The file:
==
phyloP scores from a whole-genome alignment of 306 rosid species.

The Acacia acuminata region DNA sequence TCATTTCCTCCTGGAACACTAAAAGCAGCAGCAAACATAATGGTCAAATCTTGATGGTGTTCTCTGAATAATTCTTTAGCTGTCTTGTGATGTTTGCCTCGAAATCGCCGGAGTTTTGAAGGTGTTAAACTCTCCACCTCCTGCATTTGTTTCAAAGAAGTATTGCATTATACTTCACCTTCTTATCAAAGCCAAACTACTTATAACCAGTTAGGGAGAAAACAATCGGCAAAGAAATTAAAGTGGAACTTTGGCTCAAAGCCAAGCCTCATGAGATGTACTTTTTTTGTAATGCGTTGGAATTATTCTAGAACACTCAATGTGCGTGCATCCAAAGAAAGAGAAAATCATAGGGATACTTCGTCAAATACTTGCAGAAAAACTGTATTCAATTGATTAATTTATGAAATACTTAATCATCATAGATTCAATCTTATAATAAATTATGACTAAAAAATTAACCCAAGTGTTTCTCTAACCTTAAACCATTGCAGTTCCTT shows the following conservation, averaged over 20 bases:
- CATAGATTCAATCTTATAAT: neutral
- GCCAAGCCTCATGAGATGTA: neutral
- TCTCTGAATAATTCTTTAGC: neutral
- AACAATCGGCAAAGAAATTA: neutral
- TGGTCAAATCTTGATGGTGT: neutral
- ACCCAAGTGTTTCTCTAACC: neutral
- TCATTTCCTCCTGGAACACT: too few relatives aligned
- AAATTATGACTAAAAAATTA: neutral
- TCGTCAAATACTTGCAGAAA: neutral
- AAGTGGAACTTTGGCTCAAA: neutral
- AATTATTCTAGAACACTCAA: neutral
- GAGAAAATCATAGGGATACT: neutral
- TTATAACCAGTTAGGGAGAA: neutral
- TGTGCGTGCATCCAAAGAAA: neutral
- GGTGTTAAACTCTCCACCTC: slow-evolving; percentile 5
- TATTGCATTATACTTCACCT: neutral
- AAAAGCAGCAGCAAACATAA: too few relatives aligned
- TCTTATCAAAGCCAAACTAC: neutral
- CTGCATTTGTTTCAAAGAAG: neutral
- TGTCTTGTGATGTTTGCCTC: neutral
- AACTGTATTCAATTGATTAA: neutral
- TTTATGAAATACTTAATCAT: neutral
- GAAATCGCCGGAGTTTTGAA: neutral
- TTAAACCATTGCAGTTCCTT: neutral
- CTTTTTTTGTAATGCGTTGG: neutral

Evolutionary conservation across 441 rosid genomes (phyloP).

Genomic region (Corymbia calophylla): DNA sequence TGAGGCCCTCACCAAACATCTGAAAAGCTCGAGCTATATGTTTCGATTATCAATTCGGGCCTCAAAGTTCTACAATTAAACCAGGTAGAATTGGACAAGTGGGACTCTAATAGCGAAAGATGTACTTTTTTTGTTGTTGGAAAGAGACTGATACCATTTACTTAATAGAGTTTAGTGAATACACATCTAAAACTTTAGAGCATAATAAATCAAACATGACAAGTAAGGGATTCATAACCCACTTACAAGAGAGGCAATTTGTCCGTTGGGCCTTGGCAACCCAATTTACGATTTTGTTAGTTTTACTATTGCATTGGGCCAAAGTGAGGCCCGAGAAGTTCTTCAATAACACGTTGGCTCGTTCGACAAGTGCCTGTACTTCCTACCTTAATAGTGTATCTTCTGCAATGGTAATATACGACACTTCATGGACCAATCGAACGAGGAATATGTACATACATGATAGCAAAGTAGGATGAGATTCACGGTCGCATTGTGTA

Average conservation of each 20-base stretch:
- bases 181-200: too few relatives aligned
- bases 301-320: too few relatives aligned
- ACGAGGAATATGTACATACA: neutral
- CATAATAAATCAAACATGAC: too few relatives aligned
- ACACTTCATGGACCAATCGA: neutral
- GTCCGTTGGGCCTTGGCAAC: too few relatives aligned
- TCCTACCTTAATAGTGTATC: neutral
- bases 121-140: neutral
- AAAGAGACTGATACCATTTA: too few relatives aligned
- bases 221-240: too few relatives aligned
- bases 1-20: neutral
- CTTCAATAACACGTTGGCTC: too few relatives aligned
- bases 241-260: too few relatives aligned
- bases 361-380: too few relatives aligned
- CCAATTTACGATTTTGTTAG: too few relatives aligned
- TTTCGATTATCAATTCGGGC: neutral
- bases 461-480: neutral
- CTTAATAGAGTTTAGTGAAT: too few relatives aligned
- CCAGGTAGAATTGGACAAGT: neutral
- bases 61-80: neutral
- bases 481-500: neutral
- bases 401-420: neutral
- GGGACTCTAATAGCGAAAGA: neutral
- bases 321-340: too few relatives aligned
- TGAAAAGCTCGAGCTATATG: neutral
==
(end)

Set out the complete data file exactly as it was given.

phyloP scores from a whole-genome alignment of 306 rosid species.

The Acacia acuminata region DNA sequence TCATTTCCTCCTGGAACACTAAAAGCAGCAGCAAACATAATGGTCAAATCTTGATGGTGTTCTCTGAATAATTCTTTAGCTGTCTTGTGATGTTTGCCTCGAAATCGCCGGAGTTTTGAAGGTGTTAAACTCTCCACCTCCTGCATTTGTTTCAAAGAAGTATTGCATTATACTTCACCTTCTTATCAAAGCCAAACTACTTATAACCAGTTAGGGAGAAAACAATCGGCAAAGAAATTAAAGTGGAACTTTGGCTCAAAGCCAAGCCTCATGAGATGTACTTTTTTTGTAATGCGTTGGAATTATTCTAGAACACTCAATGTGCGTGCATCCAAAGAAAGAGAAAATCATAGGGATACTTCGTCAAATACTTGCAGAAAAACTGTATTCAATTGATTAATTTATGAAATACTTAATCATCATAGATTCAATCTTATAATAAATTATGACTAAAAAATTAACCCAAGTGTTTCTCTAACCTTAAACCATTGCAGTTCCTT shows the following conservation, averaged over 20 bases:
- CATAGATTCAATCTTATAAT: neutral
- GCCAAGCCTCATGAGATGTA: neutral
- TCTCTGAATAATTCTTTAGC: neutral
- AACAATCGGCAAAGAAATTA: neutral
- TGGTCAAATCTTGATGGTGT: neutral
- ACCCAAGTGTTTCTCTAACC: neutral
- TCATTTCCTCCTGGAACACT: too few relatives aligned
- AAATTATGACTAAAAAATTA: neutral
- TCGTCAAATACTTGCAGAAA: neutral
- AAGTGGAACTTTGGCTCAAA: neutral
- AATTATTCTAGAACACTCAA: neutral
- GAGAAAATCATAGGGATACT: neutral
- TTATAACCAGTTAGGGAGAA: neutral
- TGTGCGTGCATCCAAAGAAA: neutral
- GGTGTTAAACTCTCCACCTC: slow-evolving; percentile 5
- TATTGCATTATACTTCACCT: neutral
- AAAAGCAGCAGCAAACATAA: too few relatives aligned
- TCTTATCAAAGCCAAACTAC: neutral
- CTGCATTTGTTTCAAAGAAG: neutral
- TGTCTTGTGATGTTTGCCTC: neutral
- AACTGTATTCAATTGATTAA: neutral
- TTTATGAAATACTTAATCAT: neutral
- GAAATCGCCGGAGTTTTGAA: neutral
- TTAAACCATTGCAGTTCCTT: neutral
- CTTTTTTTGTAATGCGTTGG: neutral

Evolutionary conservation across 441 rosid genomes (phyloP).

Genomic region (Corymbia calophylla): DNA sequence TGAGGCCCTCACCAAACATCTGAAAAGCTCGAGCTATATGTTTCGATTATCAATTCGGGCCTCAAAGTTCTACAATTAAACCAGGTAGAATTGGACAAGTGGGACTCTAATAGCGAAAGATGTACTTTTTTTGTTGTTGGAAAGAGACTGATACCATTTACTTAATAGAGTTTAGTGAATACACATCTAAAACTTTAGAGCATAATAAATCAAACATGACAAGTAAGGGATTCATAACCCACTTACAAGAGAGGCAATTTGTCCGTTGGGCCTTGGCAACCCAATTTACGATTTTGTTAGTTTTACTATTGCATTGGGCCAAAGTGAGGCCCGAGAAGTTCTTCAATAACACGTTGGCTCGTTCGACAAGTGCCTGTACTTCCTACCTTAATAGTGTATCTTCTGCAATGGTAATATACGACACTTCATGGACCAATCGAACGAGGAATATGTACATACATGATAGCAAAGTAGGATGAGATTCACGGTCGCATTGTGTA

Average conservation of each 20-base stretch:
- bases 181-200: too few relatives aligned
- bases 301-320: too few relatives aligned
- ACGAGGAATATGTACATACA: neutral
- CATAATAAATCAAACATGAC: too few relatives aligned
- ACACTTCATGGACCAATCGA: neutral
- GTCCGTTGGGCCTTGGCAAC: too few relatives aligned
- TCCTACCTTAATAGTGTATC: neutral
- bases 121-140: neutral
- AAAGAGACTGATACCATTTA: too few relatives aligned
- bases 221-240: too few relatives aligned
- bases 1-20: neutral
- CTTCAATAACACGTTGGCTC: too few relatives aligned
- bases 241-260: too few relatives aligned
- bases 361-380: too few relatives aligned
- CCAATTTACGATTTTGTTAG: too few relatives aligned
- TTTCGATTATCAATTCGGGC: neutral
- bases 461-480: neutral
- CTTAATAGAGTTTAGTGAAT: too few relatives aligned
- CCAGGTAGAATTGGACAAGT: neutral
- bases 61-80: neutral
- bases 481-500: neutral
- bases 401-420: neutral
- GGGACTCTAATAGCGAAAGA: neutral
- bases 321-340: too few relatives aligned
- TGAAAAGCTCGAGCTATATG: neutral